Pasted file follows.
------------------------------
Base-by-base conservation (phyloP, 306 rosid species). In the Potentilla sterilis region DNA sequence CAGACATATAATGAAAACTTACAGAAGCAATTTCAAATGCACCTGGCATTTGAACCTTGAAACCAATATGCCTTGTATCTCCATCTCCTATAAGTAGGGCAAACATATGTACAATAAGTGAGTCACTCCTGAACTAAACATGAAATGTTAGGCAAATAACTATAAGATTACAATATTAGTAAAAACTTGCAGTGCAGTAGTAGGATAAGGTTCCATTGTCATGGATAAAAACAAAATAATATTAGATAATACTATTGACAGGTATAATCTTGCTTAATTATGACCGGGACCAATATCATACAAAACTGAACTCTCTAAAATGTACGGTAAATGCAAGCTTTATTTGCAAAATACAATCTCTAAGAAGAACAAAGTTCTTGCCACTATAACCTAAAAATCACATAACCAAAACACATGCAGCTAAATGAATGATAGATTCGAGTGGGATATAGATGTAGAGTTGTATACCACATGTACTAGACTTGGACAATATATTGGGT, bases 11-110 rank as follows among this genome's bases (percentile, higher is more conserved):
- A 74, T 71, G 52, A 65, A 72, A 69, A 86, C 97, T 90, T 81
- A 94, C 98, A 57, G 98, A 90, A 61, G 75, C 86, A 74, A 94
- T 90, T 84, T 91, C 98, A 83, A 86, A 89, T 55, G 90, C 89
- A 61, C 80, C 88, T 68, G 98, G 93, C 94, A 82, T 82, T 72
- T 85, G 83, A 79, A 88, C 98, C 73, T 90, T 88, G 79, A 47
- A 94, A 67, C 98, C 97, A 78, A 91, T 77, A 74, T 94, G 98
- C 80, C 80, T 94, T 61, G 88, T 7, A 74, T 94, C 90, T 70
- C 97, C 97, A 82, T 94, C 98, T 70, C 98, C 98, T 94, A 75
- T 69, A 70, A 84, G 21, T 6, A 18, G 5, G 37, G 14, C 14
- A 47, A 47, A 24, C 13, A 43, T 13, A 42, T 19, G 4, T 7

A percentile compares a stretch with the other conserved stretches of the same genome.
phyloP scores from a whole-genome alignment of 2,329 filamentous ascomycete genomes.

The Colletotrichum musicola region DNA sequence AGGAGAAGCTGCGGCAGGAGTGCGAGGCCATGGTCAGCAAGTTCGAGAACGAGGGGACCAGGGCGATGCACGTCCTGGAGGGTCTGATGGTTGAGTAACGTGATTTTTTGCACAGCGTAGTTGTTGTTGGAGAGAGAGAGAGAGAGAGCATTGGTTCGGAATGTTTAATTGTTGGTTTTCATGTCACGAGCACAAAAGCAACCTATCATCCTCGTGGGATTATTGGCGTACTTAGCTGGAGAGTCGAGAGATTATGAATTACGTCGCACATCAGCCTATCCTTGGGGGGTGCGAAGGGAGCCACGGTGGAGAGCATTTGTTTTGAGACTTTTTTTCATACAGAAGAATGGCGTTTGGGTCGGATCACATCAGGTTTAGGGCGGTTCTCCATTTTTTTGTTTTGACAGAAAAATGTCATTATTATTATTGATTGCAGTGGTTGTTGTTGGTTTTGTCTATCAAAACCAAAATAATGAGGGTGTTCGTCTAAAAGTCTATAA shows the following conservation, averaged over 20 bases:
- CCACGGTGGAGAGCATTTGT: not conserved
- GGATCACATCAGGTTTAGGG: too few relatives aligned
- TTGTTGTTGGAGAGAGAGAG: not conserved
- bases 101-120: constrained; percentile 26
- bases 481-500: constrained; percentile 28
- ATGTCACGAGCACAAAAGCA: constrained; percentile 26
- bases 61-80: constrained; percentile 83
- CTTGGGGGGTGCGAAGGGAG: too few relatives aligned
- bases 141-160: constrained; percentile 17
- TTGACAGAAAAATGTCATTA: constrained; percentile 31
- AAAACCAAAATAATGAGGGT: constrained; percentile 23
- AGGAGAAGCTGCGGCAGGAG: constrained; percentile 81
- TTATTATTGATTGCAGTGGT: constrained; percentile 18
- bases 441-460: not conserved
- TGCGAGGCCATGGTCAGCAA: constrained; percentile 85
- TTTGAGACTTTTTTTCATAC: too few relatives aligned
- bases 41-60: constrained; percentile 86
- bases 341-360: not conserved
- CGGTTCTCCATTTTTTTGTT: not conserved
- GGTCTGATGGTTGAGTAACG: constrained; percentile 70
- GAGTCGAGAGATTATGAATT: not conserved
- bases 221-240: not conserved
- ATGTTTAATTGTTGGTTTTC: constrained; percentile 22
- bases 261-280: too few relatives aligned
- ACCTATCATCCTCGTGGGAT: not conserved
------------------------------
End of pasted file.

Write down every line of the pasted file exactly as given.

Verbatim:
Base-by-base conservation (phyloP, 306 rosid species). In the Potentilla sterilis region DNA sequence CAGACATATAATGAAAACTTACAGAAGCAATTTCAAATGCACCTGGCATTTGAACCTTGAAACCAATATGCCTTGTATCTCCATCTCCTATAAGTAGGGCAAACATATGTACAATAAGTGAGTCACTCCTGAACTAAACATGAAATGTTAGGCAAATAACTATAAGATTACAATATTAGTAAAAACTTGCAGTGCAGTAGTAGGATAAGGTTCCATTGTCATGGATAAAAACAAAATAATATTAGATAATACTATTGACAGGTATAATCTTGCTTAATTATGACCGGGACCAATATCATACAAAACTGAACTCTCTAAAATGTACGGTAAATGCAAGCTTTATTTGCAAAATACAATCTCTAAGAAGAACAAAGTTCTTGCCACTATAACCTAAAAATCACATAACCAAAACACATGCAGCTAAATGAATGATAGATTCGAGTGGGATATAGATGTAGAGTTGTATACCACATGTACTAGACTTGGACAATATATTGGGT, bases 11-110 rank as follows among this genome's bases (percentile, higher is more conserved):
- A 74, T 71, G 52, A 65, A 72, A 69, A 86, C 97, T 90, T 81
- A 94, C 98, A 57, G 98, A 90, A 61, G 75, C 86, A 74, A 94
- T 90, T 84, T 91, C 98, A 83, A 86, A 89, T 55, G 90, C 89
- A 61, C 80, C 88, T 68, G 98, G 93, C 94, A 82, T 82, T 72
- T 85, G 83, A 79, A 88, C 98, C 73, T 90, T 88, G 79, A 47
- A 94, A 67, C 98, C 97, A 78, A 91, T 77, A 74, T 94, G 98
- C 80, C 80, T 94, T 61, G 88, T 7, A 74, T 94, C 90, T 70
- C 97, C 97, A 82, T 94, C 98, T 70, C 98, C 98, T 94, A 75
- T 69, A 70, A 84, G 21, T 6, A 18, G 5, G 37, G 14, C 14
- A 47, A 47, A 24, C 13, A 43, T 13, A 42, T 19, G 4, T 7

A percentile compares a stretch with the other conserved stretches of the same genome.
phyloP scores from a whole-genome alignment of 2,329 filamentous ascomycete genomes.

The Colletotrichum musicola region DNA sequence AGGAGAAGCTGCGGCAGGAGTGCGAGGCCATGGTCAGCAAGTTCGAGAACGAGGGGACCAGGGCGATGCACGTCCTGGAGGGTCTGATGGTTGAGTAACGTGATTTTTTGCACAGCGTAGTTGTTGTTGGAGAGAGAGAGAGAGAGAGCATTGGTTCGGAATGTTTAATTGTTGGTTTTCATGTCACGAGCACAAAAGCAACCTATCATCCTCGTGGGATTATTGGCGTACTTAGCTGGAGAGTCGAGAGATTATGAATTACGTCGCACATCAGCCTATCCTTGGGGGGTGCGAAGGGAGCCACGGTGGAGAGCATTTGTTTTGAGACTTTTTTTCATACAGAAGAATGGCGTTTGGGTCGGATCACATCAGGTTTAGGGCGGTTCTCCATTTTTTTGTTTTGACAGAAAAATGTCATTATTATTATTGATTGCAGTGGTTGTTGTTGGTTTTGTCTATCAAAACCAAAATAATGAGGGTGTTCGTCTAAAAGTCTATAA shows the following conservation, averaged over 20 bases:
- CCACGGTGGAGAGCATTTGT: not conserved
- GGATCACATCAGGTTTAGGG: too few relatives aligned
- TTGTTGTTGGAGAGAGAGAG: not conserved
- bases 101-120: constrained; percentile 26
- bases 481-500: constrained; percentile 28
- ATGTCACGAGCACAAAAGCA: constrained; percentile 26
- bases 61-80: constrained; percentile 83
- CTTGGGGGGTGCGAAGGGAG: too few relatives aligned
- bases 141-160: constrained; percentile 17
- TTGACAGAAAAATGTCATTA: constrained; percentile 31
- AAAACCAAAATAATGAGGGT: constrained; percentile 23
- AGGAGAAGCTGCGGCAGGAG: constrained; percentile 81
- TTATTATTGATTGCAGTGGT: constrained; percentile 18
- bases 441-460: not conserved
- TGCGAGGCCATGGTCAGCAA: constrained; percentile 85
- TTTGAGACTTTTTTTCATAC: too few relatives aligned
- bases 41-60: constrained; percentile 86
- bases 341-360: not conserved
- CGGTTCTCCATTTTTTTGTT: not conserved
- GGTCTGATGGTTGAGTAACG: constrained; percentile 70
- GAGTCGAGAGATTATGAATT: not conserved
- bases 221-240: not conserved
- ATGTTTAATTGTTGGTTTTC: constrained; percentile 22
- bases 261-280: too few relatives aligned
- ACCTATCATCCTCGTGGGAT: not conserved